Rental properties are often fantastic sources of income. When you find the right tenants who pay promptly and keep the place in excellent condition, having a rental property can feel perfect. However, there will invariably come the point in time when the rental will no longer serve its purpose, and you may want to sell your rental property altogether.
Here are three typical times when selling your rental likely makes more sense than keeping it.
Sell Your Rental Property When You Can't Find Tenants
This time is perhaps the most obvious. If you have a rental for which you cannot find tenants at a market (or even slightly below market) rent, it's probably a good idea to sell your rental property.
Difficulty finding tenants causes two problems for rentals.
First, if you're having a tough time finding people who want to rent, it doesn't bode well financially. You'll likely have to slash rents to the point where you're losing money, or you'll have to accept less-than-ideal tenants who won't take care of your place very well. Either way, you could find yourself in a lose-lose situation.
Second, the longer it takes to find tenants, the more money you'll spend on your property without any revenue. This point is especially prescient for rental properties without paid off mortgages. If you have to carry a mortgage and have no money coming in, it might be time to consider selling the property. You can always use the cash to get into a more profitable rental later!
Ultimately, if you're struggling to find good, qualified tenants for your rental, that's a pretty good sign that you should consider selling it. Holding on too long may have harmful consequences financially.
If Your Property Has Appreciated Significantly, It May Be Time To Sell
Property values are on the rise. Even in a world currently besieged by COVID-19, property values are still at or near the highest they have ever been. The average home price in June 2020 was $390,500, with the highest median home value in the US being $646,733 in Hawaii. Within the continental US, California has the highest value at $579,332.
If you bought your rental property five or ten years ago (or longer), you might have seen it appreciate by 20% or even more. A home purchased in the Great Recession may have doubled in value by now.
When your property gains a significant amount of equity, it may be time to consider cashing out and putting that equity to better uses.
Suppose you bought a home for $200,000 ten years ago. Now, that same home is worth $400,000. You have $100,000 left on your mortgage, and a large portion of your rental income is going towards that note.
You could wait until you pay the mortgage off to sell. In the meantime, though, you don't have use of that money (or equity). If you sold the home, you could have $300,000 in cash (minus fees and commissions). If you put $40,000 down (20%) ten years ago, that would mean you'd have turned $40k into $300k in ten years - over 7x return!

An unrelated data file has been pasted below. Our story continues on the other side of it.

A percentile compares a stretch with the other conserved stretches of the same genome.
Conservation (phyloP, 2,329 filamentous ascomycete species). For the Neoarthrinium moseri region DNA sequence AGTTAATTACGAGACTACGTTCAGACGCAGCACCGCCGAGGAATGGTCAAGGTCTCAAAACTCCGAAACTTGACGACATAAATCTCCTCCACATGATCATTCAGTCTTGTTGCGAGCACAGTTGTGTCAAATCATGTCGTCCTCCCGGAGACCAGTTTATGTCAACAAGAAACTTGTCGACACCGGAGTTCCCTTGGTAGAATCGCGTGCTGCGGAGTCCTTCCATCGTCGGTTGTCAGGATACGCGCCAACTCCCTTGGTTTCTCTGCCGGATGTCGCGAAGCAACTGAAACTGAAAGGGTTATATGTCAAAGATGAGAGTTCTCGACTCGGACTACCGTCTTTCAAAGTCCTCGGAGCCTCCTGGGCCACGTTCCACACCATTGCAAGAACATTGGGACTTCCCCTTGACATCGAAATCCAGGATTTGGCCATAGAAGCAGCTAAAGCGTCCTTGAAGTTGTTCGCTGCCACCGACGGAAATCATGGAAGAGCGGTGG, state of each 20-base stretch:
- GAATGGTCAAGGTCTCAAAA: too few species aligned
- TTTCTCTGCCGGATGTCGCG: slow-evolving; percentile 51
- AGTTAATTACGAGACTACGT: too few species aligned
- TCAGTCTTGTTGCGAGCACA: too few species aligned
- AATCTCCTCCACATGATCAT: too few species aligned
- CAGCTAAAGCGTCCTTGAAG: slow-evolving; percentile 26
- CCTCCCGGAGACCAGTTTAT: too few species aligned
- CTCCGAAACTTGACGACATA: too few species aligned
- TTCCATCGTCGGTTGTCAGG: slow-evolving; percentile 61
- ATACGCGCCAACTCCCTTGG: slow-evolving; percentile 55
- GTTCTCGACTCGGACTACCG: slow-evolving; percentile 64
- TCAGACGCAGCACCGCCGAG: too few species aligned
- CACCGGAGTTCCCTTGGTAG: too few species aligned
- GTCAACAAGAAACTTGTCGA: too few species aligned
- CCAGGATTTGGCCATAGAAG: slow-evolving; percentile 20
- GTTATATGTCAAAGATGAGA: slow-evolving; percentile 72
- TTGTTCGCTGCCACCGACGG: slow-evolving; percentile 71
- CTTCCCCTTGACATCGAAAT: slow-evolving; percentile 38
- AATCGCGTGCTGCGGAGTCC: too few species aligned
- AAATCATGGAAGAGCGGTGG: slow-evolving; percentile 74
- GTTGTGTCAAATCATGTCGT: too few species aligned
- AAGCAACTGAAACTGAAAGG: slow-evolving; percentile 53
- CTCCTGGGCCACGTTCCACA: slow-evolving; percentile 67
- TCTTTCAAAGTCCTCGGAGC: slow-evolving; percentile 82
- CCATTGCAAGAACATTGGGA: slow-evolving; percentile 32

What other investment could you make that would give you over 700% of your money in ten years? Furthermore, how much more do you think the property will appreciate?
If the property value has risen substantially, it may be time to cash out. You can always buy another rental property at a later time if you'd like!
Consider a Sale for Diversification
Sometimes, through inheritances and life choices, you can wind up in the proverbial, "too many eggs in one basket" scenario. Whether your rental properties are in the same market as your home or all your money is tied up in rentals, you may discover that you want to rebalance your portfolio.
When this happens, you'll probably want to sell your rental property and take the money to invest it elsewhere! Rental properties are fantastic income streams, but it's always a good idea to have a healthy portfolio!
As a corollary, this point also applies when you're thinking of starting a business and need funding. Instead of getting a loan or tapping into some other debt source, you may wish to consider selling your rental to provide you with the funds necessary to make your venture a success.
All too often, people will get personal loans or HELOCs to fund their ventures. The problem with that is that your credit score and home are at risk. You can't always sell your rental immediately to pay your HELOC by the due date, which can cause you financial complications.
Instead, consider selling off your rental property, getting the funds to start your business as cash, and then creating your new company!
There Are Many Good Reasons To Sell Your Rental Property
There are many reasons why you might want to make the sale. The ones listed above are the most common. Some other ones include that you inherited it, you no longer wish to invest in real estate, or the property no longer makes money.
Ultimately, you'll want to sell your rental property when it no longer makes sense for you to have. Life changes constantly. If you have a rental home, you'd be wise to look at its value, the mortgage balance (if you have one), and think about whether it's worth keeping. If it is, your choice is simple. Keep the property and continue to collect those rents!
However, if the rental property no longer makes sense to have, the market is hot right now. Even with the pandemic, property prices are at all-time highs in many markets around the United States. Now is the time to offload your rental property if it no longer works for you!
If you're thinking about selling your home and want to save money on commissions, please consider listing with SimpleShowing. You'll only pay 1% commission when selling, instead of 3% with the big brokerages. Depending on where you live and your home's value, that could result in thousands of extra dollars in your pocket!